We sat on a rock enjoying the evening breeze and watching the sunset. Life is so different at the beach. Time at the beach is all about how it shifts from mood to the moment. When you are in a mood to just sit and relax, the tides beckons you over to speak to her. And it is difficult to refuse the invitation of the sea. The friendship of the waves and the wind helps you to get back to your inner self.


A trip to the coastal stretch of Alibaug to Murud without visiting this majestic Portuguese fortification is incomplete. The fort is on top of a hill across the Revdanda creek providing 360 degree view of the enchanting landscape.

The fort can be divided into seven parts from north to south. Tourists usually keep themselves between parts 3 to 7 as the first two comprising the lower portion on the northern side are overgrown with mammoth palm groves and tall grasses. We explored the complete fort. The Arabian sea spreads on its three sides. The high fort walls which are still intact in some parts look magnificent. It became evident to us that centuries ago the fort was built on an island.

From the Korlai village, there are two ways to reach the top. One is from the eastern side with the view of the Kundalika river in sight. The steps take you on the top where the Portuguese church is built. The other is from the western side through the modern lighthouse. It is more convenient to go from the lighthouse as the approach to it passes a network of gray lanes made of concrete reaching for the sea. Vehicles can go till the lighthouse from where steps are to be climbed to reach the entrance door. The fort has a total of four entrance doors. As you climb steps, turn around to see the vast Arabian sea. The wuthering winds will freshen you.

Brief Description of the Layout of the Fort in Seven Parts:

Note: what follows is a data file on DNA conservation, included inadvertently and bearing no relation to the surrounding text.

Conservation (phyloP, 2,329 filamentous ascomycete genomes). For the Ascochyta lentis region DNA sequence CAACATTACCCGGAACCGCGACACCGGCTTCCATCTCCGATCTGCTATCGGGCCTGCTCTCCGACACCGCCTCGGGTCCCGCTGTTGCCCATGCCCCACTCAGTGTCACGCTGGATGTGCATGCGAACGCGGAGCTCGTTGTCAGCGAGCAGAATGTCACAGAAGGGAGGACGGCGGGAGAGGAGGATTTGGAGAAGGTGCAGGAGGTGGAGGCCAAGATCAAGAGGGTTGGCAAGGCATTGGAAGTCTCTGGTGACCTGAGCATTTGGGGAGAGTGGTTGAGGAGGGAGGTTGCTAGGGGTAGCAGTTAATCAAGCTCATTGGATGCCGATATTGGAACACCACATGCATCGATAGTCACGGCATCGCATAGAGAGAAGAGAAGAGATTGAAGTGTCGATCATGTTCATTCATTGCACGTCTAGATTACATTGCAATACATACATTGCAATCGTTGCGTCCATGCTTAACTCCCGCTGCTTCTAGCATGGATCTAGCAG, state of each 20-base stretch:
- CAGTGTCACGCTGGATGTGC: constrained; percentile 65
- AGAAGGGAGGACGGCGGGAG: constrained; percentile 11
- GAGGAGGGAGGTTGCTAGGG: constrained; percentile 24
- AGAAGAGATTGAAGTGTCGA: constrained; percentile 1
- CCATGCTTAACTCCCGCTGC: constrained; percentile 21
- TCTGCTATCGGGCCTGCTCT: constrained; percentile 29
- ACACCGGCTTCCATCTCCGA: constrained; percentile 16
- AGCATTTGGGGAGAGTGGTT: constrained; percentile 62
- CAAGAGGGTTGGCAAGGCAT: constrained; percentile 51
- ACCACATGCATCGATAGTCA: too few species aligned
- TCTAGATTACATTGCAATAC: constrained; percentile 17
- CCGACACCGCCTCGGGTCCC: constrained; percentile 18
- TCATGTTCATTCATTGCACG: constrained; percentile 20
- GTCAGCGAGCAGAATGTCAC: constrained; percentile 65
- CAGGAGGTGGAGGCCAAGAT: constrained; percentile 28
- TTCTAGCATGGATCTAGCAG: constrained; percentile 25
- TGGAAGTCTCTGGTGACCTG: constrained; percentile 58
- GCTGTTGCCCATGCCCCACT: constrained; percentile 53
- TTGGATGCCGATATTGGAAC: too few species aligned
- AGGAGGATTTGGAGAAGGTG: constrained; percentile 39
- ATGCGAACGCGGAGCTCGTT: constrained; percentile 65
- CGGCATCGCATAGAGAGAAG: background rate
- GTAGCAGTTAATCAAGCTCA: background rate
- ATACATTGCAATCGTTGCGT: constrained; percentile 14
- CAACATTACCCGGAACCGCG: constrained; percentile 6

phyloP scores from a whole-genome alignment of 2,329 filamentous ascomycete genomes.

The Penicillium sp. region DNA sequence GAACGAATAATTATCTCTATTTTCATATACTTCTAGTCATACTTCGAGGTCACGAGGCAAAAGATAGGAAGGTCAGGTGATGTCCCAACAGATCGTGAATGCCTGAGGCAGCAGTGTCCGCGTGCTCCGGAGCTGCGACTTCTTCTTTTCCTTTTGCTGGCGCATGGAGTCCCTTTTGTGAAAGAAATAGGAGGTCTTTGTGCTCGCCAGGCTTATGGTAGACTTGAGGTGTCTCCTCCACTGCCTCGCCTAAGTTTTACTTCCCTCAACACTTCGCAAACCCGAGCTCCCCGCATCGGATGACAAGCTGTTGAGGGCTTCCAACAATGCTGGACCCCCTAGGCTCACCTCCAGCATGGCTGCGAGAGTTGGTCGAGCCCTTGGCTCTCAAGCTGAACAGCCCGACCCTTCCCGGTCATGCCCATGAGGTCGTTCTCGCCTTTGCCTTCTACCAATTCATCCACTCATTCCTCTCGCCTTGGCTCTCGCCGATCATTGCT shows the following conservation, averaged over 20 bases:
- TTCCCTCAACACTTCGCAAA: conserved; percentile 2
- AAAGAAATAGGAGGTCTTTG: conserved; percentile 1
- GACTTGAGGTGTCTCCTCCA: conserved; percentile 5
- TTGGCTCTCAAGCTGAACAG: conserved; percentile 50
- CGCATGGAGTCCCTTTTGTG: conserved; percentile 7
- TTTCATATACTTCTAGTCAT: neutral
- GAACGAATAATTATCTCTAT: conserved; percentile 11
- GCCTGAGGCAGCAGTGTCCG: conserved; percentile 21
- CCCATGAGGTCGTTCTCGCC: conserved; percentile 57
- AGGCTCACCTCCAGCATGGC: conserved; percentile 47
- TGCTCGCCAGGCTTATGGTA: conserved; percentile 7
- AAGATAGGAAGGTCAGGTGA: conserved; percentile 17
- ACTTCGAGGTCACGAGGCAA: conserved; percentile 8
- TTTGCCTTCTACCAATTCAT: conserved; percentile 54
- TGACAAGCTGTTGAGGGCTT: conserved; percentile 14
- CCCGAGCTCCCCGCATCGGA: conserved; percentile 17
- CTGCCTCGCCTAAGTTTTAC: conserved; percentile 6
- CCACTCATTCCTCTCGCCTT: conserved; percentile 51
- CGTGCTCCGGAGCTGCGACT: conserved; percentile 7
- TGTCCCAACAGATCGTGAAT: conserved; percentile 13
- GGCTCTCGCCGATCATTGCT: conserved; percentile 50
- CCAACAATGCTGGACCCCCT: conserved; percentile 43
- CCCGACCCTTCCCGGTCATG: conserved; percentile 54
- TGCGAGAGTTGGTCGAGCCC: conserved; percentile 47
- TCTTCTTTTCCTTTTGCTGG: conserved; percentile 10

1st part – This consists of the very lower portion towards the northern side of the fort. It has two door entrances on the east and west side. The steps from the east lead down to the strongly built dock nearer to the sea. The part comprises several rooms, a mausoleum, four bastions and three cannons. The place where the canons are kept has a stone carved cross which the Portuguese called as Santa Cruz (Krusachi Bateri).

2nd part – This portion now consists of tall palm groves and dense vegetation. It has one bastion and look out points on the walls to keep a watch.

3rd & 4th part – This part has one door entrance which we entered through the side of the lighthouse. Towards the right from the door, there is one cannon, two bastions and a rock-cut cistern (water tank). The bastion towards the east gives a view of the Revdanda Creek and Kundalika river estuary meeting the sea.

5th part – This portion has a shiv mandir, tulsi vrindavan and three water tanks. The ramparts of the wall are very much intact and can be walked upon.

6th part – This has a door entrance and the steps going down to Korlai village, a church and a few Portuguese inscriptions.

7th part – It has three cannons, two bastions and a bunker (khandak). A bunker is an underground shelter built with strong walls to protect it against gunfire and bombs. It gives a beautiful view of the Korlai village settled between the Arabian sea and Kundalika river.

So, this proves that the fort still stands in full majesty because the remains have been well preserved. The panoramic views from the top are simply breathtaking. The fort is of utmost historical significance and is well maintained.


DATTA MANDIR – The temple is located atop a hill and is the highest point of Murud which offers the best views of the sunset. It is approached by steps or by a motorable road. The shrine offers panoramic views of Murud town hiding beneath a green canopy of coconut trees.

KHOKRI TOMBS – Khokri is a small village around 6 km from Murud. On the road going towards Agardanda Jetty, the 3 big tombs catch attention. These were built by the Siddi dynasty of Janjira in the 18th century.

NAWAB PALACE – Spread over an area of 45 acres, the grand palace of Siddhi Shah Mehmood Khan depicts Mughal architectural style. One has to be content seeing it from out as entry is restricted. Currently, it is known as Ahmedganj Rajwada.


The road trip which started with excitement, ended with joyful memories. Each day we had a different taste of travel. Within it’s boundaries, Murud has a potpourri of travel offering. The wilderness of the forest in Phansad, vastness of the coast, historical monuments and palaces, ancient temples and mosques, beautiful scenic villages and from busy markets to deserted lanes, it has almost everything for a traveller who is in love with the roads.

And while roaming with roads, we have experienced Murud as leisurely as possible. Because, we believe it is important not to rush in ticking for destinations but living the journey as it comes.

A 3 day road trip may not be enough if a place has so much to offer. But no matter, how many days you have, try to slow down and you will enjoy travel like never before.